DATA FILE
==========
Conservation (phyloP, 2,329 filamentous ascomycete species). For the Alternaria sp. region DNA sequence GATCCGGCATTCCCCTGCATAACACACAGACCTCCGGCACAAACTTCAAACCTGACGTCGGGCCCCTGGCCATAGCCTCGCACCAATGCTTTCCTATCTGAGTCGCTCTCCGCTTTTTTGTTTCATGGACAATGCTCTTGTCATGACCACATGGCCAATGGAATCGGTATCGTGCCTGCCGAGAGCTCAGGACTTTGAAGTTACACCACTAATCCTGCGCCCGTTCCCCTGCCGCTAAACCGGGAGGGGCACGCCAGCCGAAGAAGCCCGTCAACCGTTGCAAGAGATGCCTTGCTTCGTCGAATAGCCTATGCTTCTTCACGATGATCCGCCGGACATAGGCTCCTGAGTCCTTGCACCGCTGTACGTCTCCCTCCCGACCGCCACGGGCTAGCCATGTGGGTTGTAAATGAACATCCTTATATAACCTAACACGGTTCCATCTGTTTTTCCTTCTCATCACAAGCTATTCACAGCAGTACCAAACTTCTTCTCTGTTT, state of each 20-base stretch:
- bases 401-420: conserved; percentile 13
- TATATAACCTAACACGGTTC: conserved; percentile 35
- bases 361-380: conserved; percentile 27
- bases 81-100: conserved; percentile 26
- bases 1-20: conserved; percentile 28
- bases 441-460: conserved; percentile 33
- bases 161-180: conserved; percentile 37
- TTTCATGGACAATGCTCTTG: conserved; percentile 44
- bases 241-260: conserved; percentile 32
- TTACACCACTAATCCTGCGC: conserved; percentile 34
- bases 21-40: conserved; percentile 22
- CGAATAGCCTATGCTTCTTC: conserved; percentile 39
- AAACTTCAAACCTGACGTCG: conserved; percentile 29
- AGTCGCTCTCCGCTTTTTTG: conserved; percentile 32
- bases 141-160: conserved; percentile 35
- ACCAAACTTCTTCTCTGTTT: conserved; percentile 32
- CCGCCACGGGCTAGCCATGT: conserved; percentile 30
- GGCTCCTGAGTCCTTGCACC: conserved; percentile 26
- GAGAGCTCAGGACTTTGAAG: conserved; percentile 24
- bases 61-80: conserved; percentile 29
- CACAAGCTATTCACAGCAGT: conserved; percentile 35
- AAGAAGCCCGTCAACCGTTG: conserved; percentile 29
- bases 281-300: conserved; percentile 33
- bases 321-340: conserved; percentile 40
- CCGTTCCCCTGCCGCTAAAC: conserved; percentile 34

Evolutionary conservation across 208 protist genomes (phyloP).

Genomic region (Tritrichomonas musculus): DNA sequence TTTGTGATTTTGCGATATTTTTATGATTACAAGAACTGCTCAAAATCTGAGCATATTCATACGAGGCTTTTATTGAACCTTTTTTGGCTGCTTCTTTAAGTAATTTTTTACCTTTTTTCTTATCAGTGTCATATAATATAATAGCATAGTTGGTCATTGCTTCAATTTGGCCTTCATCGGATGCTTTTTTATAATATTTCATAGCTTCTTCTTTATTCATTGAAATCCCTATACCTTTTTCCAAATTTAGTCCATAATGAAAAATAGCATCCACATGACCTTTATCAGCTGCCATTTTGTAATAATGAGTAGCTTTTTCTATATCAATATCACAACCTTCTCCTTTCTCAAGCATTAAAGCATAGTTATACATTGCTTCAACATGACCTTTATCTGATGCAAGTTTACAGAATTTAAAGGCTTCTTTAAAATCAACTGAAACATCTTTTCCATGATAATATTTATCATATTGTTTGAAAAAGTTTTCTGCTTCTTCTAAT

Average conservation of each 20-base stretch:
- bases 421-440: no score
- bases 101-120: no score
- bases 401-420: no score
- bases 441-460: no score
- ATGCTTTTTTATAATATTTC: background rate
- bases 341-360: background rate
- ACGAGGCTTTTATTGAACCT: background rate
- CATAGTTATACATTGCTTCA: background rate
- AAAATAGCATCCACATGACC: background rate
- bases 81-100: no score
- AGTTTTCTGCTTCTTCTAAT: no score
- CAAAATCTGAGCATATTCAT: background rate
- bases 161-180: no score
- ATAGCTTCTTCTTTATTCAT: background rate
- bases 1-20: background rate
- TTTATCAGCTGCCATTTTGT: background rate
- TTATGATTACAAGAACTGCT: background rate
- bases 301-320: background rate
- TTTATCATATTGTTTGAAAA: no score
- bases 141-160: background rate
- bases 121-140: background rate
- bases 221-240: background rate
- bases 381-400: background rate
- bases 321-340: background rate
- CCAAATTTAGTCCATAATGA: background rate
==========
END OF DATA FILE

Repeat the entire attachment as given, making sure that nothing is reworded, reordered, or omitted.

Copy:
Conservation (phyloP, 2,329 filamentous ascomycete species). For the Alternaria sp. region DNA sequence GATCCGGCATTCCCCTGCATAACACACAGACCTCCGGCACAAACTTCAAACCTGACGTCGGGCCCCTGGCCATAGCCTCGCACCAATGCTTTCCTATCTGAGTCGCTCTCCGCTTTTTTGTTTCATGGACAATGCTCTTGTCATGACCACATGGCCAATGGAATCGGTATCGTGCCTGCCGAGAGCTCAGGACTTTGAAGTTACACCACTAATCCTGCGCCCGTTCCCCTGCCGCTAAACCGGGAGGGGCACGCCAGCCGAAGAAGCCCGTCAACCGTTGCAAGAGATGCCTTGCTTCGTCGAATAGCCTATGCTTCTTCACGATGATCCGCCGGACATAGGCTCCTGAGTCCTTGCACCGCTGTACGTCTCCCTCCCGACCGCCACGGGCTAGCCATGTGGGTTGTAAATGAACATCCTTATATAACCTAACACGGTTCCATCTGTTTTTCCTTCTCATCACAAGCTATTCACAGCAGTACCAAACTTCTTCTCTGTTT, state of each 20-base stretch:
- bases 401-420: conserved; percentile 13
- TATATAACCTAACACGGTTC: conserved; percentile 35
- bases 361-380: conserved; percentile 27
- bases 81-100: conserved; percentile 26
- bases 1-20: conserved; percentile 28
- bases 441-460: conserved; percentile 33
- bases 161-180: conserved; percentile 37
- TTTCATGGACAATGCTCTTG: conserved; percentile 44
- bases 241-260: conserved; percentile 32
- TTACACCACTAATCCTGCGC: conserved; percentile 34
- bases 21-40: conserved; percentile 22
- CGAATAGCCTATGCTTCTTC: conserved; percentile 39
- AAACTTCAAACCTGACGTCG: conserved; percentile 29
- AGTCGCTCTCCGCTTTTTTG: conserved; percentile 32
- bases 141-160: conserved; percentile 35
- ACCAAACTTCTTCTCTGTTT: conserved; percentile 32
- CCGCCACGGGCTAGCCATGT: conserved; percentile 30
- GGCTCCTGAGTCCTTGCACC: conserved; percentile 26
- GAGAGCTCAGGACTTTGAAG: conserved; percentile 24
- bases 61-80: conserved; percentile 29
- CACAAGCTATTCACAGCAGT: conserved; percentile 35
- AAGAAGCCCGTCAACCGTTG: conserved; percentile 29
- bases 281-300: conserved; percentile 33
- bases 321-340: conserved; percentile 40
- CCGTTCCCCTGCCGCTAAAC: conserved; percentile 34

Evolutionary conservation across 208 protist genomes (phyloP).

Genomic region (Tritrichomonas musculus): DNA sequence TTTGTGATTTTGCGATATTTTTATGATTACAAGAACTGCTCAAAATCTGAGCATATTCATACGAGGCTTTTATTGAACCTTTTTTGGCTGCTTCTTTAAGTAATTTTTTACCTTTTTTCTTATCAGTGTCATATAATATAATAGCATAGTTGGTCATTGCTTCAATTTGGCCTTCATCGGATGCTTTTTTATAATATTTCATAGCTTCTTCTTTATTCATTGAAATCCCTATACCTTTTTCCAAATTTAGTCCATAATGAAAAATAGCATCCACATGACCTTTATCAGCTGCCATTTTGTAATAATGAGTAGCTTTTTCTATATCAATATCACAACCTTCTCCTTTCTCAAGCATTAAAGCATAGTTATACATTGCTTCAACATGACCTTTATCTGATGCAAGTTTACAGAATTTAAAGGCTTCTTTAAAATCAACTGAAACATCTTTTCCATGATAATATTTATCATATTGTTTGAAAAAGTTTTCTGCTTCTTCTAAT

Average conservation of each 20-base stretch:
- bases 421-440: no score
- bases 101-120: no score
- bases 401-420: no score
- bases 441-460: no score
- ATGCTTTTTTATAATATTTC: background rate
- bases 341-360: background rate
- ACGAGGCTTTTATTGAACCT: background rate
- CATAGTTATACATTGCTTCA: background rate
- AAAATAGCATCCACATGACC: background rate
- bases 81-100: no score
- AGTTTTCTGCTTCTTCTAAT: no score
- CAAAATCTGAGCATATTCAT: background rate
- bases 161-180: no score
- ATAGCTTCTTCTTTATTCAT: background rate
- bases 1-20: background rate
- TTTATCAGCTGCCATTTTGT: background rate
- TTATGATTACAAGAACTGCT: background rate
- bases 301-320: background rate
- TTTATCATATTGTTTGAAAA: no score
- bases 141-160: background rate
- bases 121-140: background rate
- bases 221-240: background rate
- bases 381-400: background rate
- bases 321-340: background rate
- CCAAATTTAGTCCATAATGA: background rate